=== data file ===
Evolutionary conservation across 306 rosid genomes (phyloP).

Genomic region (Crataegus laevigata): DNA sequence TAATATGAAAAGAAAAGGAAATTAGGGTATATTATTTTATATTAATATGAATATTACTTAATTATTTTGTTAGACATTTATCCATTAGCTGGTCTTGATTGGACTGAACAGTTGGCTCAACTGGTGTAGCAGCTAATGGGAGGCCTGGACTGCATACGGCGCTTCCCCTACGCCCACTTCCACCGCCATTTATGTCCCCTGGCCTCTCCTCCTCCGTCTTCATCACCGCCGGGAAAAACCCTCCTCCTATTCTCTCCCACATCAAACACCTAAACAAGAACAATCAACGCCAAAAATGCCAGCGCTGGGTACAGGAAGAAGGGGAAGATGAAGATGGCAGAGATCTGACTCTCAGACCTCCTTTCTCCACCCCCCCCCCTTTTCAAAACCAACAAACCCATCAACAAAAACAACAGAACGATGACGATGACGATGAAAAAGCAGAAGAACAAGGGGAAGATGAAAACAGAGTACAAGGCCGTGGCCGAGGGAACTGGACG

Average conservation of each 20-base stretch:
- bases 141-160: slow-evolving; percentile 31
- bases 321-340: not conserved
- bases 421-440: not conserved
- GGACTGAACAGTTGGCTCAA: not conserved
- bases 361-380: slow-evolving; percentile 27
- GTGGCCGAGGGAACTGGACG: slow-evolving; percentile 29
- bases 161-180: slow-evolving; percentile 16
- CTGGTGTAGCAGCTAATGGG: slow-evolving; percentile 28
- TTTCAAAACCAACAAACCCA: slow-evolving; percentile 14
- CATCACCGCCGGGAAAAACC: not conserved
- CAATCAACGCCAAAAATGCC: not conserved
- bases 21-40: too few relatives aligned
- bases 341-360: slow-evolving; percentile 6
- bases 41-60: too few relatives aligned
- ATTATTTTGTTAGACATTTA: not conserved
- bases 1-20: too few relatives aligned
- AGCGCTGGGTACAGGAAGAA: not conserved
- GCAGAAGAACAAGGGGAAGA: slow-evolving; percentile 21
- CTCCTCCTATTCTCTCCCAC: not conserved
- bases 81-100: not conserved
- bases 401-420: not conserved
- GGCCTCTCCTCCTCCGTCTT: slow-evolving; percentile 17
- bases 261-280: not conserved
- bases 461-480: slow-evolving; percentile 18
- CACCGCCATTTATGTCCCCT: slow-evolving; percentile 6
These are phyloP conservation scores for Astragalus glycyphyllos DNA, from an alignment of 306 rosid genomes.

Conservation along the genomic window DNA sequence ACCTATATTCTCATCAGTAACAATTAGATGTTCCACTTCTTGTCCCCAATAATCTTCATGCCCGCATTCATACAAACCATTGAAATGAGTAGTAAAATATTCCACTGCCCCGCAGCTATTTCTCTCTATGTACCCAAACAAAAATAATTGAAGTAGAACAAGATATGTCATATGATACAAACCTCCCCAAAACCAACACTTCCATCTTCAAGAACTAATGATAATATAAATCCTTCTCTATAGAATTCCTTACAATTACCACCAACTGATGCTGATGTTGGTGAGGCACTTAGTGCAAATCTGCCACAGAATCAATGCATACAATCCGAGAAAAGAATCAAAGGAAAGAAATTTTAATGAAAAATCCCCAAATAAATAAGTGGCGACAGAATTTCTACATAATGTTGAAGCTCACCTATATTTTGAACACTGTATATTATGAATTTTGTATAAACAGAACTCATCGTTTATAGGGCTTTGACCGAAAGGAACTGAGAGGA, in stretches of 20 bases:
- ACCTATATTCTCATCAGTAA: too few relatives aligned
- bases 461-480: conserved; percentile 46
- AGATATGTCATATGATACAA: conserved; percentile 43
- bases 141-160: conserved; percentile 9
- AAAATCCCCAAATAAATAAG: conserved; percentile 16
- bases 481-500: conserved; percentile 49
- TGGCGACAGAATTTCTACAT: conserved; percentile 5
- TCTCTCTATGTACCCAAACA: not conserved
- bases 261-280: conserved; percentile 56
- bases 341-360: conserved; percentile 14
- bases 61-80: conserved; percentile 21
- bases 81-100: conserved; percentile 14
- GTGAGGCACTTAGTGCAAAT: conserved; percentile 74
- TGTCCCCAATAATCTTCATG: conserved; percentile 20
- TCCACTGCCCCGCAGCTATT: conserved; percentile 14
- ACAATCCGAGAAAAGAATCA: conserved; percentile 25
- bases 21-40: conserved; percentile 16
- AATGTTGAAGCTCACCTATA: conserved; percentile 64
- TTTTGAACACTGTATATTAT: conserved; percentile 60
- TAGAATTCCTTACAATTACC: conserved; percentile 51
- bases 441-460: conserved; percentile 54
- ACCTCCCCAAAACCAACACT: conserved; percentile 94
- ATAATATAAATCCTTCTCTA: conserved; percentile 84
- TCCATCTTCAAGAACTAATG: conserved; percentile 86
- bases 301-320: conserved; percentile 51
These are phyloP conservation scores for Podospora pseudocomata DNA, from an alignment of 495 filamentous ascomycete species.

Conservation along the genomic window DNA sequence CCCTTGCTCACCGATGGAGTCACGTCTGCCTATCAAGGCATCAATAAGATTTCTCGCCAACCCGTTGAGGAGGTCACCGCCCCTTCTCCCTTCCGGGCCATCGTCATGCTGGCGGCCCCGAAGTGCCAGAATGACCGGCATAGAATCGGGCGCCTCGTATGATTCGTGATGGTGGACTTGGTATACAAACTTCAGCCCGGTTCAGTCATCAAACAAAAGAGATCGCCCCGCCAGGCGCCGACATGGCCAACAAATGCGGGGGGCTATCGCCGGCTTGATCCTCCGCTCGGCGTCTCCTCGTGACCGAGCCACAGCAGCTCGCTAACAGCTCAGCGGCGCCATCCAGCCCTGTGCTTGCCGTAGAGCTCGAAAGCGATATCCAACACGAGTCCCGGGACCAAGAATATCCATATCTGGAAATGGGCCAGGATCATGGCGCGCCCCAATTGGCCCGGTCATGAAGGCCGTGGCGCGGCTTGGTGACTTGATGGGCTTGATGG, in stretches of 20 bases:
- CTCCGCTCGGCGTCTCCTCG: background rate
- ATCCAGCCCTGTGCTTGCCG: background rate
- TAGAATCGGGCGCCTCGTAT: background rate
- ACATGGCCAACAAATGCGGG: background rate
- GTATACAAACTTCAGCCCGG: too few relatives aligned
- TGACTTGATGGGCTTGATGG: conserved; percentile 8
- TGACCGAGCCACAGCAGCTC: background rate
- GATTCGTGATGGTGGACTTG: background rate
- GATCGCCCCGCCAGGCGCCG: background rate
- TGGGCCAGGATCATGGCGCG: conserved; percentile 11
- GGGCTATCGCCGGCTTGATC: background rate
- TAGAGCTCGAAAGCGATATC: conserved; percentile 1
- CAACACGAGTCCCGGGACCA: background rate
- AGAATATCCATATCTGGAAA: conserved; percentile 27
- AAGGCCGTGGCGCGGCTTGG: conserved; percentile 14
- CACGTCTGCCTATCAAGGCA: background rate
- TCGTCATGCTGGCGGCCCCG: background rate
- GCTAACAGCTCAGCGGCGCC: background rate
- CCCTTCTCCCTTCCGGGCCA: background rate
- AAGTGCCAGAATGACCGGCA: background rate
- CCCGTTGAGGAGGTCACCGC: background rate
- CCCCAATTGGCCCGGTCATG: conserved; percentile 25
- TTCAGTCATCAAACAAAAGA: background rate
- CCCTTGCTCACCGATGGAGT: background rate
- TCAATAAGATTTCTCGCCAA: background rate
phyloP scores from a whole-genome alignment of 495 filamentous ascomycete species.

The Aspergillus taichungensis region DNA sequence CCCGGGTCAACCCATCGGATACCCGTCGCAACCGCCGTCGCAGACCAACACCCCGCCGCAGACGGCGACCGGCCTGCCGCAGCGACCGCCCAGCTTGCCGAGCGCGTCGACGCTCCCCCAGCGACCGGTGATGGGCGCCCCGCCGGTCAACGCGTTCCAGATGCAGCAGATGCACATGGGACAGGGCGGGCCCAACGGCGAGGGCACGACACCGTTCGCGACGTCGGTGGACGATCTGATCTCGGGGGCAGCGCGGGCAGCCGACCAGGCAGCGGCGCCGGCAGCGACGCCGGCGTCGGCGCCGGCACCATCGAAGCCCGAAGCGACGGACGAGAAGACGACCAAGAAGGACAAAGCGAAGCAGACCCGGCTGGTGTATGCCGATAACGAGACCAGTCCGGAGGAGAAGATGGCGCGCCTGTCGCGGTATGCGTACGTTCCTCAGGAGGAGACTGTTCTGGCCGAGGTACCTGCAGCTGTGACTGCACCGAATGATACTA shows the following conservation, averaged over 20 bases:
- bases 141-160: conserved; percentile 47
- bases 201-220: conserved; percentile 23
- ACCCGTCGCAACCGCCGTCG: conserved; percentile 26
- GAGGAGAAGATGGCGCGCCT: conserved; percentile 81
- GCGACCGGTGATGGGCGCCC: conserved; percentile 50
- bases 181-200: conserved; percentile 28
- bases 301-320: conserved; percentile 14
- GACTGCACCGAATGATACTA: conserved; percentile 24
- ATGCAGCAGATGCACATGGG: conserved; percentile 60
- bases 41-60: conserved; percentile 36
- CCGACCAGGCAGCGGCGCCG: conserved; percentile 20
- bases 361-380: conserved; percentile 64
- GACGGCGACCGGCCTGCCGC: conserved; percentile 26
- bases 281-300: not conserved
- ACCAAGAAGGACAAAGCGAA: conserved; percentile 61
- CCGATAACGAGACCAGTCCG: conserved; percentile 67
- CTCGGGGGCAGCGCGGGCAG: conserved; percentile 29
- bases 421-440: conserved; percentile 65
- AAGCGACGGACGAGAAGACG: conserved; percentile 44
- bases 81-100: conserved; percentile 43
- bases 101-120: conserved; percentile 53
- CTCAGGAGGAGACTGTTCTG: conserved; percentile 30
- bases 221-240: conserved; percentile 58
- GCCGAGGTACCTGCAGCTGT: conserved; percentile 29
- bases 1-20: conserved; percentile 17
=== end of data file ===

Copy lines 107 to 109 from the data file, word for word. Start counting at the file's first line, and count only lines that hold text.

- bases 221-240: conserved; percentile 58
- GCCGAGGTACCTGCAGCTGT: conserved; percentile 29
- bases 1-20: conserved; percentile 17